In this alternative universe, the facts are literally whatever the political consultants say they should be. Whatever resonates with the focus group. If you’re working on behalf of Wall Street lobbyists to kill a bill that would impose more accountability on Wall Street, you simply accuse those who support the bill of doing Wall Street’s bidding. It doesn’t matter that this is the opposite of the truth and is, in fact, exactly what you’re doing. While these facts might matter to people in the empirical world, the facts in Bubble World are whatever the right wing wants them to be. In Bubble World, Mitch McConnell is bravely protecting the people from the Wall Street bigwigs, not doing the bidding of Wall Street lobbyists.

And that sad reality goes a long way toward explaining why I haven’t been blogging lately. We’ve reached a point where the right wing in this country has achieved complete epistemic closure. Aided by their extensive and growing media apparatus and a traditional media that is uninterested in playing umpire, the Right has managed to escape entirely from the gravitational pull of the empirical world, and in fact, has a created a world of its own, one with a rapidly growing gravitational field that, everyday, pulls in more and more of the unsuspecting and uninformed.

From the comfort of this Bubble World, people like Mitch McConnell can simply say whatever the hell they want to say, no matter how ludicrous, and trust that much of the country will readily accept it as true. As Christof famously says in the Truman Show, “we accept the reality with which we are presented.” And that’s particularly true when that reality is one that is focus-grouped tested to conform with our pre-existing biases and hammered home repeatedly by the folks we rely on to keep us informed (which, for a scary number of people these days, means Fox News and Rush Limbaugh).

From my perch back in the empirical world, I’m just not sure know to deal with this. How do you begin to make your case when there aren’t any mutually accepted facts? How do you convince someone that the people they trust are liars and charlatans? Writing posts trying to correct the record and dispel misinformation can at times feel about as pointless as trying to bail water out of the ocean.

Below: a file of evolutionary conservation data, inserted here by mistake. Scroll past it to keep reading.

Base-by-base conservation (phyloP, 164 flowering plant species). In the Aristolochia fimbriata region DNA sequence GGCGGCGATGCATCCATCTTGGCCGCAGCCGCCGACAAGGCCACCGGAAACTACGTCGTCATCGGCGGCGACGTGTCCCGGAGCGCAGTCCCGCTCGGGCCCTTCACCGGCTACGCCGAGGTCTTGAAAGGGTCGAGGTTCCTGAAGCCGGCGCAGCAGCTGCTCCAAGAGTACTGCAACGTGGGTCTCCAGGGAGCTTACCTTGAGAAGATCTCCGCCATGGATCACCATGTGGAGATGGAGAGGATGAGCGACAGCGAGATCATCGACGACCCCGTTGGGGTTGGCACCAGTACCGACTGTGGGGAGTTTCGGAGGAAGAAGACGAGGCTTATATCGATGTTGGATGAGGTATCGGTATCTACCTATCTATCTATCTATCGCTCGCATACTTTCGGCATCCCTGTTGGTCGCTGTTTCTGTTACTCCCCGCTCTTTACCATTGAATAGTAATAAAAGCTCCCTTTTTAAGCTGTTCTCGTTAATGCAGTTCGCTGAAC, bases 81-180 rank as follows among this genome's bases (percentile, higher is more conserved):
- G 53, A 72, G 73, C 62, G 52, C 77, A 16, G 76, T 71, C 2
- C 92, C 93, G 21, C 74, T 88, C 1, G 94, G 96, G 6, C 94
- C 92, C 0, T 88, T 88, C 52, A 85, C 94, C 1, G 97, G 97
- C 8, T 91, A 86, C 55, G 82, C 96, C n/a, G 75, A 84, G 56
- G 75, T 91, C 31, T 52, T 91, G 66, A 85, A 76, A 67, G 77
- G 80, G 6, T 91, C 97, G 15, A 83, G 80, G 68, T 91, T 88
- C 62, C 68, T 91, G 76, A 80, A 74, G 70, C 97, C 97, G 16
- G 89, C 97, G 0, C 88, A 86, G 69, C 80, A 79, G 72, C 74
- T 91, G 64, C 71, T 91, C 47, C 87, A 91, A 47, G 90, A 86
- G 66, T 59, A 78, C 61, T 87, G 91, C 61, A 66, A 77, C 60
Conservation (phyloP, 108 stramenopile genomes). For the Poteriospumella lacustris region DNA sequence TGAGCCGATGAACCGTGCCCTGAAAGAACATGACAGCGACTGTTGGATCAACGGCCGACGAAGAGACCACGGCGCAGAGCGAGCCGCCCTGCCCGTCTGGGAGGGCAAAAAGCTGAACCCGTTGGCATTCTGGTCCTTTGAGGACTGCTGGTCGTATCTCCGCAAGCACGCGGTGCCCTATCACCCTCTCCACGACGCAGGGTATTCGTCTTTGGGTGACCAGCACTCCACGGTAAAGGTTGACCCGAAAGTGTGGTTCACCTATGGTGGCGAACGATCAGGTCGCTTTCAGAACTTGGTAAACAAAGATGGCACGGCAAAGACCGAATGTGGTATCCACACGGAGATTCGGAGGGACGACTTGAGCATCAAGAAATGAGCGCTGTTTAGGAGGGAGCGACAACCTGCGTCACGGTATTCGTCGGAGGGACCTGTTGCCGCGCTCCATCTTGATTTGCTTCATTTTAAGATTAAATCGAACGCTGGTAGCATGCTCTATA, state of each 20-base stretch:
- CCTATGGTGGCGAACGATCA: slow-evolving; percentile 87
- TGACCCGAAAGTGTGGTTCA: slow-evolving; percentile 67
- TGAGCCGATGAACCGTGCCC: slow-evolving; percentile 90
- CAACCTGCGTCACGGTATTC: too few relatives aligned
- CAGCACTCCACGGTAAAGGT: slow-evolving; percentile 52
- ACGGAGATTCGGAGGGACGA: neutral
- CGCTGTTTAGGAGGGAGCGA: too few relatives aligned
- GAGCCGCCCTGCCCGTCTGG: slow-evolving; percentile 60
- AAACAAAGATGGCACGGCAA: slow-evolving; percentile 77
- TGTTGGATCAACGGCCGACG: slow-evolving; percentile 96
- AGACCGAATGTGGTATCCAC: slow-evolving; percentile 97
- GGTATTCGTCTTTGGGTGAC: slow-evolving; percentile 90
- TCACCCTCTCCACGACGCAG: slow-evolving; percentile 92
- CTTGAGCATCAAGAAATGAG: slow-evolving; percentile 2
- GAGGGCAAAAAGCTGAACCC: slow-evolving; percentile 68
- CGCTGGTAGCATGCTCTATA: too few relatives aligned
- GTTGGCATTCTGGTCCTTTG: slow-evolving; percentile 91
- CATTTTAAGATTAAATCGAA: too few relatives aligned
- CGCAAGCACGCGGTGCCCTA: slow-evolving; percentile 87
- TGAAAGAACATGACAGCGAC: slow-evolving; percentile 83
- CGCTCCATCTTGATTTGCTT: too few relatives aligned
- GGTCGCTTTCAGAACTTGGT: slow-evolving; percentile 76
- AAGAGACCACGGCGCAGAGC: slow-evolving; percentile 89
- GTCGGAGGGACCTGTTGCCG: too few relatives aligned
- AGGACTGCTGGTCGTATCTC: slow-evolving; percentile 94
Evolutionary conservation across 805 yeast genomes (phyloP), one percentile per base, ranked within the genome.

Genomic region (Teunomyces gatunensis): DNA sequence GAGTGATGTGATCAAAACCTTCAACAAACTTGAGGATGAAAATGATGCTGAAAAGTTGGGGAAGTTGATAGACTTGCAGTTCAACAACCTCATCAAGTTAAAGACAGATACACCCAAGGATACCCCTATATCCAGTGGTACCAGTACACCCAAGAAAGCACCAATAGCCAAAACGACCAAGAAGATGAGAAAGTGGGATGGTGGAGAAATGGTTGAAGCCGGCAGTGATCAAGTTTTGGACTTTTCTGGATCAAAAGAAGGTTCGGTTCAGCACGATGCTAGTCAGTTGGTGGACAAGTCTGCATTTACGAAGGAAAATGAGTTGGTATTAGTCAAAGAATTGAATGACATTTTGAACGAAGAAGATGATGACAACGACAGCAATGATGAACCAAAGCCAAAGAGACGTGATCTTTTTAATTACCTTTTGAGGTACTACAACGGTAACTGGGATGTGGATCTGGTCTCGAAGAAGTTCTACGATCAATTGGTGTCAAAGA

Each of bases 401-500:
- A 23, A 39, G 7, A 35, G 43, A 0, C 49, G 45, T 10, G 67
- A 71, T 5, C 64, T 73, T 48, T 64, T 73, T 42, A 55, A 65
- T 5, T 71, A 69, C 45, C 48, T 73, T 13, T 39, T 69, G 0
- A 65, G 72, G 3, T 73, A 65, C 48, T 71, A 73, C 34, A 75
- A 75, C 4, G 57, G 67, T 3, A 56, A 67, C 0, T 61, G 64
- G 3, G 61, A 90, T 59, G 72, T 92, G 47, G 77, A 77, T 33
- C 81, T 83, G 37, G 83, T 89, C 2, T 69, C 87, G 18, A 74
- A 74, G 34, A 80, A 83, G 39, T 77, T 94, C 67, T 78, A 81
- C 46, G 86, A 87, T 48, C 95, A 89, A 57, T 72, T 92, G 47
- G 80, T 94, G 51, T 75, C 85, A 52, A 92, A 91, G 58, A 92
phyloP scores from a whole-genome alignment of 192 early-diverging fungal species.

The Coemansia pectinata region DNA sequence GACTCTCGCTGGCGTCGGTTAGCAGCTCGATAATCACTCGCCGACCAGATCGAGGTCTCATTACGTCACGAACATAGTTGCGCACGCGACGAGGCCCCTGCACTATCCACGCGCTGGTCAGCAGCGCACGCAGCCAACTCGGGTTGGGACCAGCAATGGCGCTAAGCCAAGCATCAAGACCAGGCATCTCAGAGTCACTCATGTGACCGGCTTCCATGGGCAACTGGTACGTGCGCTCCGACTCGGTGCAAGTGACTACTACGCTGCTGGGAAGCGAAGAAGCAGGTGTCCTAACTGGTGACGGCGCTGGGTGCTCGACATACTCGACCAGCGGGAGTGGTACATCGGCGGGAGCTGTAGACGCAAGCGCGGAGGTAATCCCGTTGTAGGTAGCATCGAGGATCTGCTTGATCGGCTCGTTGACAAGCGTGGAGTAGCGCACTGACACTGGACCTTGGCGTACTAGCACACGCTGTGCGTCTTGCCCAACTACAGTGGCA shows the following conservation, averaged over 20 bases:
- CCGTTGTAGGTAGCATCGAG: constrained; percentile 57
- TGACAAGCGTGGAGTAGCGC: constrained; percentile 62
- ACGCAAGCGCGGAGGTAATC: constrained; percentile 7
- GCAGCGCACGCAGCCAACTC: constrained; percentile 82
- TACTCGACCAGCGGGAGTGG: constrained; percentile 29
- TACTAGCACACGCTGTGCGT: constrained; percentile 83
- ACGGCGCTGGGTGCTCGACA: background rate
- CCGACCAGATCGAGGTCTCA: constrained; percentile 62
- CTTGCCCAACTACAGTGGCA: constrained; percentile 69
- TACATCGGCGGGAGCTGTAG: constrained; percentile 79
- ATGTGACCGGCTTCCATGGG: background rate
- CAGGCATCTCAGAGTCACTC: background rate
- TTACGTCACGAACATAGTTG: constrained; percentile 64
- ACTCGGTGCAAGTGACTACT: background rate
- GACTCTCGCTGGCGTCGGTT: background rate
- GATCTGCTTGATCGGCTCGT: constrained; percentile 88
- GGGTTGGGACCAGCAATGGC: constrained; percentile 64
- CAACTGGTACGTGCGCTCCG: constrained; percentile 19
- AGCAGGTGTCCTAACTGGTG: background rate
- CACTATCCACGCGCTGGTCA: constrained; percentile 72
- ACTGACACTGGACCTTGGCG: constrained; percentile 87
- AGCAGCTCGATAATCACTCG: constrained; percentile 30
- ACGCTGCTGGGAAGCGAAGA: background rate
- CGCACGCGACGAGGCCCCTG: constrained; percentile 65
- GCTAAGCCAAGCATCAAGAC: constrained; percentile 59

I had high hopes after the thumping the Republicans took in 2006 and 2008 that we had finally turned a corner, that the cracks were beginning to show in Bubble World and the empirical world was slowly re-exerting its influence. I got the feeling that more and more people who had been stuck in the bubble were beginning to sense that something just wasn’t right.

But I was wrong. Freed from the burden of any actual governing responsibility, the GOP has been free to devote all of its efforts to reconstructing their Bubble World. And they’ve been largely successful. An entire movement has formed that is based, almost entirely, on confusion and mis-directed anger, a movement that sees the world only through the lens of Fox News and other right wing outlets. The Tea Party is an army of Trumans, a movement of people who have whole-heartedly embraced the false reality with which they’ve been presented.

The central dilemma for those us left in the empirical world is how to puncture the bubble. What can we do to make facts once again relevant? What can be done to dis-incentivize the kind of lying and reality denial that has become the hallmark of the modern conservative movement? I can’t say that I have answers to these questions, but I’m pretty confident that these are THE questions that we should be asking. Policy debates are great, but only when they take place in the empirical world. If a majority of Americans aren’t living in that world, then such debates risk becoming purely academic exercises.

One would be hard-pressed to find a better better description of what’s been going on with the right wing in this country over the last 18 months.

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Socialism my ass

Posted by Bill Nance on October 21, 2008

For as long as I’ve been following U.S. elections (From Carter/Ford to present) Republicans have been screaming Socialism and attributing semi (and not so semi) communist sympathies to the Democrats.

First, a definition: “Socialism: -A broad set of economic theories of social organization advocating state or collective ownership and administration of the means of production and distribution of goods.”